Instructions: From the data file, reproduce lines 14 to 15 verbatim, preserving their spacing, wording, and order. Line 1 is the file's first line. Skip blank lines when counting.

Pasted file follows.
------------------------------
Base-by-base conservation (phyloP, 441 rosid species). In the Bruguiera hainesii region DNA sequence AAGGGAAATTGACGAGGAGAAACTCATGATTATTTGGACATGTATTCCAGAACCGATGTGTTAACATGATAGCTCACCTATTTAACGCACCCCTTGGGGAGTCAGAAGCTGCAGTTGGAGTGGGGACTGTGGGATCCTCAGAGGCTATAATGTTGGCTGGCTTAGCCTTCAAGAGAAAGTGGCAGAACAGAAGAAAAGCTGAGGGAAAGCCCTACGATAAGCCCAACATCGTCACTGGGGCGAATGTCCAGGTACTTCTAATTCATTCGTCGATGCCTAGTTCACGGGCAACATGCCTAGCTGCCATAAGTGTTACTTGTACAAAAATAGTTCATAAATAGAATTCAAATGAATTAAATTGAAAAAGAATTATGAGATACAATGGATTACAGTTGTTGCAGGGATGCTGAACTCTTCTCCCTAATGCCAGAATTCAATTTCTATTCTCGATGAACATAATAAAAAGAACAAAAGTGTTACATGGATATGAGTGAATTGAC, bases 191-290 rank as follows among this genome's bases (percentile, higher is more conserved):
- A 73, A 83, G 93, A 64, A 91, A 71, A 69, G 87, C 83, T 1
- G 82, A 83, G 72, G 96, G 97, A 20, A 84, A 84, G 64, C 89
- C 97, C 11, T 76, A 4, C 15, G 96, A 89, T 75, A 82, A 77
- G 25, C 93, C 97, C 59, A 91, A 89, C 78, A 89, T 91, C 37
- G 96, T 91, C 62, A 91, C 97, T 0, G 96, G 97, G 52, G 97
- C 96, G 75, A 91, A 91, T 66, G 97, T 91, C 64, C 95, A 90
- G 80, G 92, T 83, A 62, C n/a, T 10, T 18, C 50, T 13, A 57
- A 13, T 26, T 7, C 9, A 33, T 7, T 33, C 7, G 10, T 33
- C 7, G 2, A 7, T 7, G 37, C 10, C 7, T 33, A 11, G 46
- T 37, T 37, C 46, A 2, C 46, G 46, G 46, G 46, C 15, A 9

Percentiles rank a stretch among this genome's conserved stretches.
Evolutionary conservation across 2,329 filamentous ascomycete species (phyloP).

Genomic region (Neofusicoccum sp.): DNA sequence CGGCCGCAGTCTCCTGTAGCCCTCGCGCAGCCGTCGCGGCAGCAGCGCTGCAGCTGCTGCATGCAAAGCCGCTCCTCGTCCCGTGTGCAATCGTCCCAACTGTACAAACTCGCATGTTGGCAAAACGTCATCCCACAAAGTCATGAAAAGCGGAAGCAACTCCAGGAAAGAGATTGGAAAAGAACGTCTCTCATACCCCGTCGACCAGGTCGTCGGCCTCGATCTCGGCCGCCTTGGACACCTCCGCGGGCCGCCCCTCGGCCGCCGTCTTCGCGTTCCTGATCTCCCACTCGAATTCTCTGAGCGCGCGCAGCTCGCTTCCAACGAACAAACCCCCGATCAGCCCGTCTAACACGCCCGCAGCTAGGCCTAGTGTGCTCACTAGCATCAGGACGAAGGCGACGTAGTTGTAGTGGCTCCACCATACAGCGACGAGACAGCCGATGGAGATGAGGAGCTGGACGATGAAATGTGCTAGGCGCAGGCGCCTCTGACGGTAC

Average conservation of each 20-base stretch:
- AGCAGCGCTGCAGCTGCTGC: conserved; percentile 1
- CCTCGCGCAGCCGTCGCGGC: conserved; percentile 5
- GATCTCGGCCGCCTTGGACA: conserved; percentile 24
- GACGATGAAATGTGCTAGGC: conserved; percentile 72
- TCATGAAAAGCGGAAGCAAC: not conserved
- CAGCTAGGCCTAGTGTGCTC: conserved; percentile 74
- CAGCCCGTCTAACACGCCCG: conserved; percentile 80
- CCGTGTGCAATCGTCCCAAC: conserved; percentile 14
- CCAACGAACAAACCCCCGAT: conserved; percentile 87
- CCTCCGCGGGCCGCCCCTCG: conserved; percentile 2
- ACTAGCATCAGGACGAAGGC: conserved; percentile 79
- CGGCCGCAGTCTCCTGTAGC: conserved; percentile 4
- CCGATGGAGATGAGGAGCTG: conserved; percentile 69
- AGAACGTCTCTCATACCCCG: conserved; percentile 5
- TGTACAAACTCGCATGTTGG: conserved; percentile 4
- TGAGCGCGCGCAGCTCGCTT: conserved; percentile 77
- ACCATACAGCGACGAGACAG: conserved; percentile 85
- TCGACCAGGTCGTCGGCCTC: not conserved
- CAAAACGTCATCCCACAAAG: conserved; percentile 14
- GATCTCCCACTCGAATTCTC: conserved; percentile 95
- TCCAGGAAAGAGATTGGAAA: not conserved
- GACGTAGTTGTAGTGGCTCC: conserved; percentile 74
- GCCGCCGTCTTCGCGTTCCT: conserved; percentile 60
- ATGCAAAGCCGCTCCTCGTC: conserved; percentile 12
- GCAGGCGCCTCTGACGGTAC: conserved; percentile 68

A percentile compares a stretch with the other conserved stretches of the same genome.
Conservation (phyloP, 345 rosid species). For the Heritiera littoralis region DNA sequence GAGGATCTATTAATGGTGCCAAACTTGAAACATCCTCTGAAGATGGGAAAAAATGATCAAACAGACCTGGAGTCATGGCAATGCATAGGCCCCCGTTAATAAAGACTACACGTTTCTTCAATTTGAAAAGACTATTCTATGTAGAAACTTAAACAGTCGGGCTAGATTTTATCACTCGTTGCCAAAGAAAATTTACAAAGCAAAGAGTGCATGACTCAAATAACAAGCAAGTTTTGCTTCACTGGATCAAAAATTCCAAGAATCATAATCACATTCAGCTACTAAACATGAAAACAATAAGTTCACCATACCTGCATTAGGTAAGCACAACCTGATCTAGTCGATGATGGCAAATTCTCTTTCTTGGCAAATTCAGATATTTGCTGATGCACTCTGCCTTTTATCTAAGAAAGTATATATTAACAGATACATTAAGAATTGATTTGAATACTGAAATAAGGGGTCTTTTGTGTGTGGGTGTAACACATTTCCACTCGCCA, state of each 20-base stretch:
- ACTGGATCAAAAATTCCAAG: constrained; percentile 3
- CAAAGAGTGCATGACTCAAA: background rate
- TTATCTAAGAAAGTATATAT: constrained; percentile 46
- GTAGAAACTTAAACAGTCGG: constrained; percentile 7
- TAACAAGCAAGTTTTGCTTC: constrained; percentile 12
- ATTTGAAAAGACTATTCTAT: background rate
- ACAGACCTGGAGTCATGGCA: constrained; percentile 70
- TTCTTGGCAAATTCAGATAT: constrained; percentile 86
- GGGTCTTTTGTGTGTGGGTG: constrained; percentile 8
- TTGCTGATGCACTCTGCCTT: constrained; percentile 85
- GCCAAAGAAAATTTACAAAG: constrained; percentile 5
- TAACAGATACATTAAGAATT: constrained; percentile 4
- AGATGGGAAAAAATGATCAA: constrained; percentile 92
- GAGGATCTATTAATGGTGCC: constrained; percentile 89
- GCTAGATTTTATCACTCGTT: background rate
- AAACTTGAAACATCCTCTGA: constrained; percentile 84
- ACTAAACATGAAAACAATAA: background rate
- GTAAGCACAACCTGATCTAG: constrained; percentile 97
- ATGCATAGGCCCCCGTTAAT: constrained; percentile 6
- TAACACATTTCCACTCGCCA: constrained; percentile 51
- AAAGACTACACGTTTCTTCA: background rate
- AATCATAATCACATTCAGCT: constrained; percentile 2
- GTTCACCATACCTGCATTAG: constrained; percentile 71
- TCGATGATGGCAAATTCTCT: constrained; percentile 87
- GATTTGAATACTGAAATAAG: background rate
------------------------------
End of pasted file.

Genomic region (Neofusicoccum sp.): DNA sequence CGGCCGCAGTCTCCTGTAGCCCTCGCGCAGCCGTCGCGGCAGCAGCGCTGCAGCTGCTGCATGCAAAGCCGCTCCTCGTCCCGTGTGCAATCGTCCCAACTGTACAAACTCGCATGTTGGCAAAACGTCATCCCACAAAGTCATGAAAAGCGGAAGCAACTCCAGGAAAGAGATTGGAAAAGAACGTCTCTCATACCCCGTCGACCAGGTCGTCGGCCTCGATCTCGGCCGCCTTGGACACCTCCGCGGGCCGCCCCTCGGCCGCCGTCTTCGCGTTCCTGATCTCCCACTCGAATTCTCTGAGCGCGCGCAGCTCGCTTCCAACGAACAAACCCCCGATCAGCCCGTCTAACACGCCCGCAGCTAGGCCTAGTGTGCTCACTAGCATCAGGACGAAGGCGACGTAGTTGTAGTGGCTCCACCATACAGCGACGAGACAGCCGATGGAGATGAGGAGCTGGACGATGAAATGTGCTAGGCGCAGGCGCCTCTGACGGTAC

Average conservation of each 20-base stretch: